The Mary Celeste
sometimes referred to (incorrectly) as the Marie
Celeste, was originally named the Amazon a 282-gross ton
brigantine  built in 1861 by the shipbuilders of Joshua Dewis,
Island, Nova Scotia. She was discovered December 4 or 5 (exact
day uncertain) 1872 by the Dei
Gratia some 600 miles west of Portugal purportedly abandoned yet still
under sail and heading for the Strait
of Gibraltar. The disappearance of the crew and passengers of the Mary
Celeste has been a subject of speculation and
controversy for almost a century and a half and has been referred to as
one of the greatest maritime mysteries of all time.
voyage began normally enough, the Mary Celeste after taking aboard a
cargo of commercial alcohol, worth at the time about $35,000
set sail November 7, 1872, from Staten Island, for Genoa, Italy, under
the command of Captain Benjamin Spooner Briggs an experienced seaman
and master mariner.
Along with the Captain and a capable carefully chosen
crew (a Dane, four Germans and two Americans) were the Captain’s wife
and their two year old daughter.
Prior to sailing Briggs and his
wife had dined with an old friend, David Reed Morehouse, the Captain of
the Dei Gratia (also a brigantine) and his wife. During the
it came to light that both ships were bound for the Mediterranean. As
fate would have it, however, the Dei Gratia was delayed waiting for
cargo, finally sailing seven some say eight days later. If the ships
had left together perhaps the mystery would have never been a mystery
In any event approximately a month later (December 4 or
5) the Dei Gratia overtook the Mary Celeste and after cautiously
observing her for 2 hours determined she was abandoned and drifting.
The Dei Gratia’s chief mate, Oliver Deveau, finally boarded the
brigantine reporting back that the ship was crewless and partialy
flooded but still seaworthy (only one pump was operational, the other
two having been disassembled).
The Captain’s logbook was found
but other papers were missing. The forehatch and storage locker were
open but the main hatch was sealed. The sextant and chronometer were
missing, the clock broken, the compass destroyed. The ships lifeboat, a
yawl, was also missing, a rope, perhaps a halyard, was found trailing
in the water its end frayed.
untouched food and
still warm cups of tea on the cabin table are apparently untrue, Deveau
stating he saw no prepared food or drink in evidence.
ships were sailed to Gibraltar (the Dei Gratia was a British Empire
vessel) arriving a week and a half apart. Two investigations were held,
first by the British then by the Americans.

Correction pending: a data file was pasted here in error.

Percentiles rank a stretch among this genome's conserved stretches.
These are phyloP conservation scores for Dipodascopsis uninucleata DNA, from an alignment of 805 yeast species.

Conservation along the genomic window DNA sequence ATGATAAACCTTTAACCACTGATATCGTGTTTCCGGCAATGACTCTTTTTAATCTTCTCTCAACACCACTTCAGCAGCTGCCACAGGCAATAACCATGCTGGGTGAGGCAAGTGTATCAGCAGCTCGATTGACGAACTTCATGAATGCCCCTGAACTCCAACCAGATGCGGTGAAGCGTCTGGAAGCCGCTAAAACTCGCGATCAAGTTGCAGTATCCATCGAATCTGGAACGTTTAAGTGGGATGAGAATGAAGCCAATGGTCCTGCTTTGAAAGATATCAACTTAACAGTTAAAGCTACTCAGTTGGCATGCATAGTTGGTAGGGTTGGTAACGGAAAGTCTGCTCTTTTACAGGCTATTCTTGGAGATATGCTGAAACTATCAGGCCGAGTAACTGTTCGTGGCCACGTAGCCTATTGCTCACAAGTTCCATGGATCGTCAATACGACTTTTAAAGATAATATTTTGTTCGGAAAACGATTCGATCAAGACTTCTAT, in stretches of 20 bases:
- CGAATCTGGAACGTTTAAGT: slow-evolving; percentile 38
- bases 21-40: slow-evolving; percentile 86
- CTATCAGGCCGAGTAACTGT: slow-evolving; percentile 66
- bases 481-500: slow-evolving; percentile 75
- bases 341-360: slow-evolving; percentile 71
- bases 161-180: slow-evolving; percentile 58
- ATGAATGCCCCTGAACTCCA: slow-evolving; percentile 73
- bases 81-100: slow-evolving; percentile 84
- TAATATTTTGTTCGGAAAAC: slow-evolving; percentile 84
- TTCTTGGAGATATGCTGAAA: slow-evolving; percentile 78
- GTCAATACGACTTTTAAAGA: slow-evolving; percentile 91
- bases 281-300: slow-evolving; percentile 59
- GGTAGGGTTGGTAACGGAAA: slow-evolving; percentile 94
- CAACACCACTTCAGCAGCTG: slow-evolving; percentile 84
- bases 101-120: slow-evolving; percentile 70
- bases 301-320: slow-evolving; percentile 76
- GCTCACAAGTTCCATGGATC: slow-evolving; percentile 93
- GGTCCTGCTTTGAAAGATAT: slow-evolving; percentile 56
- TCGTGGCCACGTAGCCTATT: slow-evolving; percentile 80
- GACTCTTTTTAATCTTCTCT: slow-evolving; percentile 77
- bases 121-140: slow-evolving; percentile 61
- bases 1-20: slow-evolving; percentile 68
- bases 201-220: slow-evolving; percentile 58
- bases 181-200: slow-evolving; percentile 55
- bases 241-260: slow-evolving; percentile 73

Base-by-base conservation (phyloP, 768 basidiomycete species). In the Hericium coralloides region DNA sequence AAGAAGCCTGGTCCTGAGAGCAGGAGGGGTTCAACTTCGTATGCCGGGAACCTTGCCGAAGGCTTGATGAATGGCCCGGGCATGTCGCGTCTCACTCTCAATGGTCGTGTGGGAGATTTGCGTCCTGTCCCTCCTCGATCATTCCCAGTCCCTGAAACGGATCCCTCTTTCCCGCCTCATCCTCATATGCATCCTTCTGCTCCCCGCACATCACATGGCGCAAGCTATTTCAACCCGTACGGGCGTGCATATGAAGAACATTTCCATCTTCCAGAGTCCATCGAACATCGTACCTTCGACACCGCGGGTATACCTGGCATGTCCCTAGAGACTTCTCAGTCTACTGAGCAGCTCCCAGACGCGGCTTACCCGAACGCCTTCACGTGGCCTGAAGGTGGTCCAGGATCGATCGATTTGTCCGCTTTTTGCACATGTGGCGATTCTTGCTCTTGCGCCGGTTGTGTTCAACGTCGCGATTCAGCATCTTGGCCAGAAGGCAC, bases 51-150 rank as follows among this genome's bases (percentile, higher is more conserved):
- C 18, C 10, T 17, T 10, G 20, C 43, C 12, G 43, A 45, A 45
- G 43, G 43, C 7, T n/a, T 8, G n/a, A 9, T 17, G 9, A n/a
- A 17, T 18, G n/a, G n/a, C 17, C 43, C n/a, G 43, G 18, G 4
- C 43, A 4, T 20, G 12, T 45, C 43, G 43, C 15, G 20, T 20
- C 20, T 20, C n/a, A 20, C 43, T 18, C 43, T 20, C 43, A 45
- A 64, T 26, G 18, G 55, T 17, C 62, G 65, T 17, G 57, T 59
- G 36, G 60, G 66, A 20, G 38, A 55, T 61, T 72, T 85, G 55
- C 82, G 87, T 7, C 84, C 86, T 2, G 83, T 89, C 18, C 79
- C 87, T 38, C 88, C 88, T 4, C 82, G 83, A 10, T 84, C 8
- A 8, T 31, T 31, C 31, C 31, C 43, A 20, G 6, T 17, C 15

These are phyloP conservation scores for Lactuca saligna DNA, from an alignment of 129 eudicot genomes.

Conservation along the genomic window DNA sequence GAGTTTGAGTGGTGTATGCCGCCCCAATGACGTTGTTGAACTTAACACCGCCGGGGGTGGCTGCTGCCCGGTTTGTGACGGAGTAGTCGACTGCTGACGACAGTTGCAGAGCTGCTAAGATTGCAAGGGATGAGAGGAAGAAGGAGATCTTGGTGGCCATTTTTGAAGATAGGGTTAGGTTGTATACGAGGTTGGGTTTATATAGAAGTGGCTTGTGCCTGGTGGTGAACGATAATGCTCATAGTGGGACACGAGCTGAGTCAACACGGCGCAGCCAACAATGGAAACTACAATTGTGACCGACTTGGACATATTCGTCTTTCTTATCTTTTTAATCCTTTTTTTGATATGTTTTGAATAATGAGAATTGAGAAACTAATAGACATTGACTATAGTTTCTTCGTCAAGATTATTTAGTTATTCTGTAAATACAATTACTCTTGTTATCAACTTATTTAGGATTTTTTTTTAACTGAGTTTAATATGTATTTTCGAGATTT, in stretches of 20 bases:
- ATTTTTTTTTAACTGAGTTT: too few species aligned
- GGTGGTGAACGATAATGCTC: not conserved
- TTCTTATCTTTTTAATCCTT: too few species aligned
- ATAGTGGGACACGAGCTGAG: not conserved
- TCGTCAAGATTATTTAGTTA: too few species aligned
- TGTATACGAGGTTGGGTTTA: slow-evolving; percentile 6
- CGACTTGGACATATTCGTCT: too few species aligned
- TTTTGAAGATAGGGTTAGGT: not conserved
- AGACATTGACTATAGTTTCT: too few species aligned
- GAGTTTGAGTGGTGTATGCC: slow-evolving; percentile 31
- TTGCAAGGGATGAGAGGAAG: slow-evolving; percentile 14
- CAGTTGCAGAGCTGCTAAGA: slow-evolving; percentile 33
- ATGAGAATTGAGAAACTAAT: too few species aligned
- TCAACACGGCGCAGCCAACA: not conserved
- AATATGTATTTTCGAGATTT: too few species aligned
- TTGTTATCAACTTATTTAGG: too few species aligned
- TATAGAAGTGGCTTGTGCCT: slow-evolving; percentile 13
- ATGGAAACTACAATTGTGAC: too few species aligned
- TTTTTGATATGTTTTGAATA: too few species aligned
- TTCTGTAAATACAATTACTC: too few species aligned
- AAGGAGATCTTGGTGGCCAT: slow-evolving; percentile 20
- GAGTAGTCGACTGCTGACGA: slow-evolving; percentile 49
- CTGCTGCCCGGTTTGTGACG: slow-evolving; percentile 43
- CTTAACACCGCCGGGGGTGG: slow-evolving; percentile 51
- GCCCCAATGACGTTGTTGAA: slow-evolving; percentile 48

Even though no
evidence of piracy, foul play, mutiny or violence was ever found (an
finding of blood on a sword and in the Captain’s cabin was discovered
rust) the salvagers only received a sixth of the insurance money,
suggesting investigators were not totally convinced of their innocence.
The cargo was eventually delivered to its destination (Genoa) as per
the original contract.
the following 13 years the Mary Celeste change hands 17 times, until
last captain and owner G.C. Parker deliberately ran her aground off
Haiti January 3, 1885. This rather lame attempt at insurance fraud
proved unsuccessful, however, when in spite of also being
to sink. Parker was arrested following an
investigation but died before his trial.
A number of theories relating to the mystery have been advanced, some
Six months of stored food and water along with the crew’s personal
effects were found, this along with a lack of visible signs of struggle
make piracy unlikely.
Insurance fraud: Unlikely, the insurance
on ship and cargo though substantial (in
current money approximately $680.000) was
not a great amount per person when split amongst both crews all of
which would have to keep the secret some having to assume new
Mutiny: Unlikely, both captain and crew had excellent reputations.
A freak storm might have caused the crew to abandon ship in the missing
lifeboat (there was extra water in the bilge). Unfortunately no storms
were reported in the area.
Seaquake and the risk of explosion: Nine of the
1,701 barrels of alcohol were empty, perhaps jarred open by an undersea
quake (seismic activity is common in the area). If the leaking
containers had filled
the hold with combustible fumes, the possibility of explosion might
have panicked the crew causing them to abandon ship.
Unfortunately no smell of alcohol was reported. 
waves: Extreme or abnormal waves  are a threat even to large modern
ocean-going vessels and might have washed crew and passengers
overboard. Once thought to be folklore, modern satellite images have
confirmed their existence.
And finally a “Bermuda Triangle”
like event, though the Mary Celeste’s route (between New York and
Gibraltar) was in the North Atlantic nowhere near that
 The brigantine, its name derived from the Italian word brigantino and a
favorite of Mediterranean pirates, was originally a small ship
carrying both sails and oars; later the term came to mean a merchant
ship with two masts, the mainmast being fore-and-aft rigged while the
foremast is square rigged.
 A watch at various ports was put into place, but nothing untoward
ever came to light.
Upon returning to the Dei Gratia, Deveau had allegedly reported the
cargo of 1,701 barrels of alcohol to be intact; upon unloading in
Genoa, however, nine barrels were found to be empty.
Not to be confused with tsunamis (triggered by undersea quakes) rogue
waves seem to occur where fast currents and strong winds converge.
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